Wednesday, May 16, 2012

Leading on the Money Trail

Follow the money.

That's what we do in a capitalist society, isn't it?  Following the money makes sense.  Of course, money just doesn't appear, or grow on trees.  Somebody has to make it.  But one of the best ways to make money is figuring out the best places to do so.  And one of the best ways to do that is look at the places where other people invest their money.

The Private Equity Growth Capital Council (PEGCC), an advocacy group for America's private equity industry, has released its second annual report on where private equity is concentrated around the United States, as well as the world.  Basically, it's a summary of locations that are home to companies where private investors believe returns on their capital make the most sense.  Perhaps not surprisingly, here in America, the state with the companies which received the most private equity last year was Texas, which has already been lauded as the most business-friendly state for ten years by Chief Executive magazine.

What's more surprising, however, is the state claiming the Number Two spot as the second most popular place to invest in American businesses.  That prize goes to my home state, New York, which clipped Texas' total by only a couple of billion dollars.

You'll recall that according to Chief Executive magazine's ranking of the best states in which to do business, New York wasn't second from the top.  It was second from the bottom.  Number 49.  Right before the worst state in which to do business:  California.

But guess which state comes in third in terms of private equity investment?  Yup:  the Golden State.  Deemed the worst state in which to do business by Chief Executive magazine.  Ten years in a row.

On the one hand, it doesn't entirely make sense.  Wouldn't you think that the most capital investment would take place in the states business leaders consider to be the most promising?  Sure, North Carolina, Florida, and Georgia made the top ten in PEGCC's list, but their peers include miserable business states like Illinois and Massachusetts, as well as the perennial worsts, California and New York.

Tennessee and Minnesota, other darlings of chief executives, ranked among the lowest in terms of private investments.  Odd.

Maybe part of the explanation lies in the very cost of doing business that makes states like California and New York so reviled among business leaders.  Maybe simply because it costs so much to do anything in these states, the amount of private equity necessary to accomplish even modest goals needs to be extraordinarily high.  That wouldn't explain Texas' top spot in this ranking, since generally, the Lone Star State is considered a cheap place for doing business.  However, the PEGCC breaks out their numbers by Congressional District as well as by state, and the district that attracted the most investment, regardless of state, was New York City's 14th Congressional District, which includes a huge chunk of Manhattan and some thriving neighborhoods in western Queens.  That geography alone helps explain a lot right there.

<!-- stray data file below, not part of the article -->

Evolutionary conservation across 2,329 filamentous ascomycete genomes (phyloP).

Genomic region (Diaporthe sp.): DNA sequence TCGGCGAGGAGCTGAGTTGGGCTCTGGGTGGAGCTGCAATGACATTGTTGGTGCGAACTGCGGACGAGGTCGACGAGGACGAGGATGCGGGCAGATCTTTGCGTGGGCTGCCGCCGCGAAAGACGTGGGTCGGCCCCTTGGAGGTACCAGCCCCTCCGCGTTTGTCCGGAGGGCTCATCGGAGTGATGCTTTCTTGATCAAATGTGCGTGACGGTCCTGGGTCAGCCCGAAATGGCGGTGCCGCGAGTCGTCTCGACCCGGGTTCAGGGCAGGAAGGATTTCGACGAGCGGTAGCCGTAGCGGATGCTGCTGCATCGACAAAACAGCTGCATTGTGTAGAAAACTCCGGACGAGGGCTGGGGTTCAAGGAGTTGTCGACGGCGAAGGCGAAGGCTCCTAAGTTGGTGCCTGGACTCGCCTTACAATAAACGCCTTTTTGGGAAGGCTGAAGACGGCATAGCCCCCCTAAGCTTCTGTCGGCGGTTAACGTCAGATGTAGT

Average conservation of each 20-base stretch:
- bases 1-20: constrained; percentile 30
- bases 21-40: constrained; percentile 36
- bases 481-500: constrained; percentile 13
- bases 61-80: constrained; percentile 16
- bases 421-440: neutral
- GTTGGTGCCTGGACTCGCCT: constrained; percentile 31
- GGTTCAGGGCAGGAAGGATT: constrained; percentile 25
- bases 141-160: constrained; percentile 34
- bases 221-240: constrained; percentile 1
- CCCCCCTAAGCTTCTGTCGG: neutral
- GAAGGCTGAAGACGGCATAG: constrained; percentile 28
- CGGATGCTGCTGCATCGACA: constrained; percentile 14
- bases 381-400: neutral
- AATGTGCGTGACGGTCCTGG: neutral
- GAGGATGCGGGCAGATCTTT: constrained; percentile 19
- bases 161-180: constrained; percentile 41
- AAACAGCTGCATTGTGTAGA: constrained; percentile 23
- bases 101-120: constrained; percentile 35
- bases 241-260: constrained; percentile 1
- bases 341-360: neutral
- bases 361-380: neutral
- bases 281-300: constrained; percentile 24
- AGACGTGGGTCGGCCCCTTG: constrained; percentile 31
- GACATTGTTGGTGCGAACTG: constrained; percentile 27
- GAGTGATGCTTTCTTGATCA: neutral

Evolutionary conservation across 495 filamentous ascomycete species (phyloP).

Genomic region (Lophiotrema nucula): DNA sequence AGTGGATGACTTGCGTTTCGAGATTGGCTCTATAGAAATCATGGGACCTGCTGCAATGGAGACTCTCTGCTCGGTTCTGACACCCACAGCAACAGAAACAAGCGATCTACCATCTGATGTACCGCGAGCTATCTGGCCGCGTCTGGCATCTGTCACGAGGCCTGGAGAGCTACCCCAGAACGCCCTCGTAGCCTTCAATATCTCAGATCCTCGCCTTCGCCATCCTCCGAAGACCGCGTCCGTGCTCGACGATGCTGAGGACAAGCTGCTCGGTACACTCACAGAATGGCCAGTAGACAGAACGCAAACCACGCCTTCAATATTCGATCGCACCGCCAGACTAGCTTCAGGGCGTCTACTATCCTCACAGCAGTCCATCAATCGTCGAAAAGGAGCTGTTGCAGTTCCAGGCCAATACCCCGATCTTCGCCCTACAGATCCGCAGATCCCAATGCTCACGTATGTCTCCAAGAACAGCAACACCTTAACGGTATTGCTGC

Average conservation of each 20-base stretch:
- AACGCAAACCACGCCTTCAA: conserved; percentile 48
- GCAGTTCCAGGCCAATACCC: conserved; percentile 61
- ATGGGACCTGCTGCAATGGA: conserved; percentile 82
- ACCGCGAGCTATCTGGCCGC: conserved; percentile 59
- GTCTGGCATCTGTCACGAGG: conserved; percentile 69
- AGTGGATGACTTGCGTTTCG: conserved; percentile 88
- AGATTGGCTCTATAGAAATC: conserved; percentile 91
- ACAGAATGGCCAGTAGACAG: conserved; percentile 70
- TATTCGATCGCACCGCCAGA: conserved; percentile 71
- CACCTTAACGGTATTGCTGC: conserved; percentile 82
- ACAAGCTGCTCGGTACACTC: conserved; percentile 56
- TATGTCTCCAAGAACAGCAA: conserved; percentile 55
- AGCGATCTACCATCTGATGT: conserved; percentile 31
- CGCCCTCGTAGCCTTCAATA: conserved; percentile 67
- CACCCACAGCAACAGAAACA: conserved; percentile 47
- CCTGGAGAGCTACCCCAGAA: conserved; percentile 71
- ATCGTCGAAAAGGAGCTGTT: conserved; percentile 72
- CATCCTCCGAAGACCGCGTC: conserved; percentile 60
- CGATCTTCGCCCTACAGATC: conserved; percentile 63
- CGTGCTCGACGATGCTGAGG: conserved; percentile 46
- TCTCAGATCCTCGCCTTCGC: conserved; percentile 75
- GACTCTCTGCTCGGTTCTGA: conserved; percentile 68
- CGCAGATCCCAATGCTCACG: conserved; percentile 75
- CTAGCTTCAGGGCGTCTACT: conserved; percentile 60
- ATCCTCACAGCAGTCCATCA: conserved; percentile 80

Of all the things New York City is, inexpensive isn't one of them.

In addition, although New York and California have bad reputations as places to do business, they are home to many international corporations, large population centers, and prestigious universities.  They are places where competitive business types build off of each others' ambitions and successes, where the sheer numbers of residents demanding services help provide quick roads to profits, and where innovation from entrepreneurial college graduates helps attract optimists.  They're also states where, if you've got the money, you can carve out appealing lifestyles that aren't as readily matched in other parts of the country.  Los Angeles, San Francisco, and Manhattan aren't home to the world's most celebrated people because they're awful places for rich people to live.

Globally speaking, it's also interesting to note that 55% of all equity investing took place here in the United States, with Europe following at 29%.  With so much news touting China's explosive economic growth, it's a bit surprising to see that Asia received only 9% of the investment activity.  Perhaps that's partly because even most of the "private" economic growth in China has taken place with the Chinese government's own money, which must have its old Communist leaders spinning in their graves.

And again, perhaps the United States and Europe command the most cash investment infusions because of the comparatively higher costs for doing business in our post-modern countries.

Nevertheless, following the money investors have freely and deliberately channeled to financial opportunities leads us, at least as far as the dollar amounts are concerned, to Texas, New York, and California.  Our three most populous states, and three of our most politically important ones.

That may be some sort of good news for New York and California, which have come to expect more bad news that good when it comes to economic data.  And it's certainly not bad news for Texas, which has come to expect nothing but good economic news about itself.

Except, is it all good news for Texas?  If these numbers really mean anything, Texas might want to hold off on writing-off its two coastal competitors just yet.  Considering the popular notion that these two states are terrible places to do business, the fact that private equity investors still value them so much should mean something.

Texas is the leader right now.  But its competition is still following close behind.  Might that say more about them, than about the Lone Star State?

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